Header image for Meet SCSD Student: Teresa Carmedelle

Meet SCSD Student: Teresa Carmedelle

009In November, members of the Florida State University NSSHLA chapter attended the ASHA Convention. One of the attending students, Teresa Carmedelle, had the opportunity to present her undergraduate honors thesis.

Teresa was six years old when she had her first interaction with speech-language pathology. “My younger sister was diagnosed with childhood apraxia of speech,” she shared. “Having seen the impact speech pathologists had on my sister’s life, as well as my brother who experienced disfluency at a young age, I was drawn to the positive effect this profession has.”

Last year, Teresa graduated from the Communication Science & Disorders program and is currently a first year graduate student. The Communication Science & Disorders program affords students the unique opportunity to have hands-on experience from award winning faculty. Teresa has taught small group review sessions to students in the BRIDGE program as a part of her Graduate Assistantship and did therapy with clients in an outpatient clinical setting. In the past, she has volunteered to help with adults with dementia, children with various developmental disorders, and observed dysphagia and swallowing therapies.

Her undergraduate research, Reliability of a Binary Perceptual Rating Scale of Global Speech Features in Dysarthria, was under the direction of Dr. Kaitlin Lansford and focused on the reliability of listeners in detecting if speakers with dysarthria have normal or abnormal perceptual features of vocal quality, nasality, articulatory precision, and speech rhythm. “The research is an initial look into changes that can be made to improve listener reliability when listening to degraded or disordered speech,” explained Carmedelle.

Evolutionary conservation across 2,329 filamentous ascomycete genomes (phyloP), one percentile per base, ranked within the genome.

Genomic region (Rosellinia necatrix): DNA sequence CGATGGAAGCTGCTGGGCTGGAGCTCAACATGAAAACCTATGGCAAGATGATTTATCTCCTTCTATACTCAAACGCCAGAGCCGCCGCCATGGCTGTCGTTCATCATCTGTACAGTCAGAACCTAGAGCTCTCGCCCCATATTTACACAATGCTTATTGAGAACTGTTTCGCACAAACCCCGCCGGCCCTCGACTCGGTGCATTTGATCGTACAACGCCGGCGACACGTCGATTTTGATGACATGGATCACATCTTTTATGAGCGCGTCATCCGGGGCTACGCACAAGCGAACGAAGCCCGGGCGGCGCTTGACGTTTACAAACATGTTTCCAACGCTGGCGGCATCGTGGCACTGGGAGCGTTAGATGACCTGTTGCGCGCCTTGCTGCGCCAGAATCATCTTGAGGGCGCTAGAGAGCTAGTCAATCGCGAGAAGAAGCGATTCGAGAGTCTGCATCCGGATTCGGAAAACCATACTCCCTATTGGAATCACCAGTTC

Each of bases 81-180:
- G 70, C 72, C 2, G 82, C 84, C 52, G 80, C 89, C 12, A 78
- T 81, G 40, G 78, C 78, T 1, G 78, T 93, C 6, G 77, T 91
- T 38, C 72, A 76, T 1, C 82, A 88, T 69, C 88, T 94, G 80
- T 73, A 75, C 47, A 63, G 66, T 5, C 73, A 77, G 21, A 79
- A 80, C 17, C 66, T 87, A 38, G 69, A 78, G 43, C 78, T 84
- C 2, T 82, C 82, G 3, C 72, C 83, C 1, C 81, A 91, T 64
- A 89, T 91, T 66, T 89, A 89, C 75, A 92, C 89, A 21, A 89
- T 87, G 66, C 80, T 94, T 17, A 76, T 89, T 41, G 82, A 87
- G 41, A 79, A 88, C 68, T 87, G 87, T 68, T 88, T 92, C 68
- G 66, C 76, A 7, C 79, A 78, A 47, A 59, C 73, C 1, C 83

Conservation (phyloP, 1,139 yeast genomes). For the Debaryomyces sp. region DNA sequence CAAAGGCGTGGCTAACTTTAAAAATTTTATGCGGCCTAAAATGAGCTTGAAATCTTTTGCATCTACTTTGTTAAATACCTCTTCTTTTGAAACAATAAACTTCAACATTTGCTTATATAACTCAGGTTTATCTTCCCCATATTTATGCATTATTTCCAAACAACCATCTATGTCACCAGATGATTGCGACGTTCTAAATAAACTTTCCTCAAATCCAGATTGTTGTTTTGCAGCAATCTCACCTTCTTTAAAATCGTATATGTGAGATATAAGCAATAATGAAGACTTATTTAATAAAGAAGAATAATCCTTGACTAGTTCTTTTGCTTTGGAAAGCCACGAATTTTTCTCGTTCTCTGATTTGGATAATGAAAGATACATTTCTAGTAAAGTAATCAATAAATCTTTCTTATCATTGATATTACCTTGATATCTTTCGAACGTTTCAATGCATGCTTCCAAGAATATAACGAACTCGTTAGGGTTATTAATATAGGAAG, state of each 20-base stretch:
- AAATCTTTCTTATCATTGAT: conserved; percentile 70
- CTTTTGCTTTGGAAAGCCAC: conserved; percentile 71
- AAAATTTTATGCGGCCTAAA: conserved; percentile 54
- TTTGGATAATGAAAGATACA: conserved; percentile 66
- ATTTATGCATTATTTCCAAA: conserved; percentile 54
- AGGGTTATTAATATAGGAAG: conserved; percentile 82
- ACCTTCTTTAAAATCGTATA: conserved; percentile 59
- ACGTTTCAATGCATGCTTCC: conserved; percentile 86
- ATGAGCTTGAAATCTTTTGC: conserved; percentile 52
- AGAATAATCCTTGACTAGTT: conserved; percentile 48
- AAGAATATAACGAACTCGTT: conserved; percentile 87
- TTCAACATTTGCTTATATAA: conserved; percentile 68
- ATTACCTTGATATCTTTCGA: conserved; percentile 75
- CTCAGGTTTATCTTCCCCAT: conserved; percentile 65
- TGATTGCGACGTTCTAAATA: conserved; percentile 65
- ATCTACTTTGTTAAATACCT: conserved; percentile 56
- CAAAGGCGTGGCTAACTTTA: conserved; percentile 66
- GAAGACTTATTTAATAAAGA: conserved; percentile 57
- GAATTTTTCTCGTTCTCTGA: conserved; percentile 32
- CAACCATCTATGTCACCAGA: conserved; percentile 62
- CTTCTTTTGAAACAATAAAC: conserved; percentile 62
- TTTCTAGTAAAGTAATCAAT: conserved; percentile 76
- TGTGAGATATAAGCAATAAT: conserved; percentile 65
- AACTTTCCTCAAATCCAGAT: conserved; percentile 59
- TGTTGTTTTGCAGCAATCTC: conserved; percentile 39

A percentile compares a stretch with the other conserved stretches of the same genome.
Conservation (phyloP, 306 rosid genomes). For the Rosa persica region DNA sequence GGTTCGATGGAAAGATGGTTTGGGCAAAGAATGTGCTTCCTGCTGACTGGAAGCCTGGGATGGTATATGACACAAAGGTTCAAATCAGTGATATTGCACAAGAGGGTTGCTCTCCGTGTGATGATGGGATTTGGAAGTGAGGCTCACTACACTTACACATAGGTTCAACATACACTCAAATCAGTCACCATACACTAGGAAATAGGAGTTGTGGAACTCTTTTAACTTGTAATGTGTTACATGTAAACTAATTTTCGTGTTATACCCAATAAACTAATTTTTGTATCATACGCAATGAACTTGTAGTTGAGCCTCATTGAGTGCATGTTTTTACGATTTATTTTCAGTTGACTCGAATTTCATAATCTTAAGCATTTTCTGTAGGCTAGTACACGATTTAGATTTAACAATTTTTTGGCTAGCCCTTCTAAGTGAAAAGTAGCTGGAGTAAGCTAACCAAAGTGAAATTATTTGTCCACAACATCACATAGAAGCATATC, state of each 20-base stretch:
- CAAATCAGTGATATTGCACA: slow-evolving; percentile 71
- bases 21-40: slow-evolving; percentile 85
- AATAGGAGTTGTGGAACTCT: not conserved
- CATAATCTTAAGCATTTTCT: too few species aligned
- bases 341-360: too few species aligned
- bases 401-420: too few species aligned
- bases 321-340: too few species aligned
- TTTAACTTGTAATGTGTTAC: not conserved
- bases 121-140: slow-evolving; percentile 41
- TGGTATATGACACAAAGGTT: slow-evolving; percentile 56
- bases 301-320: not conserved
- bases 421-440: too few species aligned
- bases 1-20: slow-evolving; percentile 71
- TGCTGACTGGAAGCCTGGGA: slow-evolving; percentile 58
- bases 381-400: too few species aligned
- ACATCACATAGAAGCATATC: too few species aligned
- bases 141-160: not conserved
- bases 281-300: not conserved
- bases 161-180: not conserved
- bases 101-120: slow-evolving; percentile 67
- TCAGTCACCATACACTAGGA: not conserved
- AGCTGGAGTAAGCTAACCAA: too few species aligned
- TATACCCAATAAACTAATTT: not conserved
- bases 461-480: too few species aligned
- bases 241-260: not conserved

During the ASHA convention, Teresa had an opportunity to share her research. “I spent the majority of an hour and a half slot sharing the results of this project,” said Carmedelle. “I discussed it’s implications with prominent researchers and clinicians focused on the area of motor speech disorders.” The undergraduate thesis laid a strong foundation for further research, something Teresa plans on pursuing. Her Master’s thesis will integrate findings and acoustical analysis of new data, with the focus on identifying acoustical markers that differentiate speakers.

“I have come to love the giving profession of speech-language pathology and the numerous opportunities it provides to serve those in need,” said Carmedelle. “I’m excited to continue my Master’s program, to learn more about communication disorders and ways to implement therapy for individuals.”

Teresa’s zeal for her studies and changing the lives of others is infectious. When she isn’t studying, she’s a member of the Catholic Student Union and likes crafting and baking.

For more on the Communication Science and Disorders programs, click here.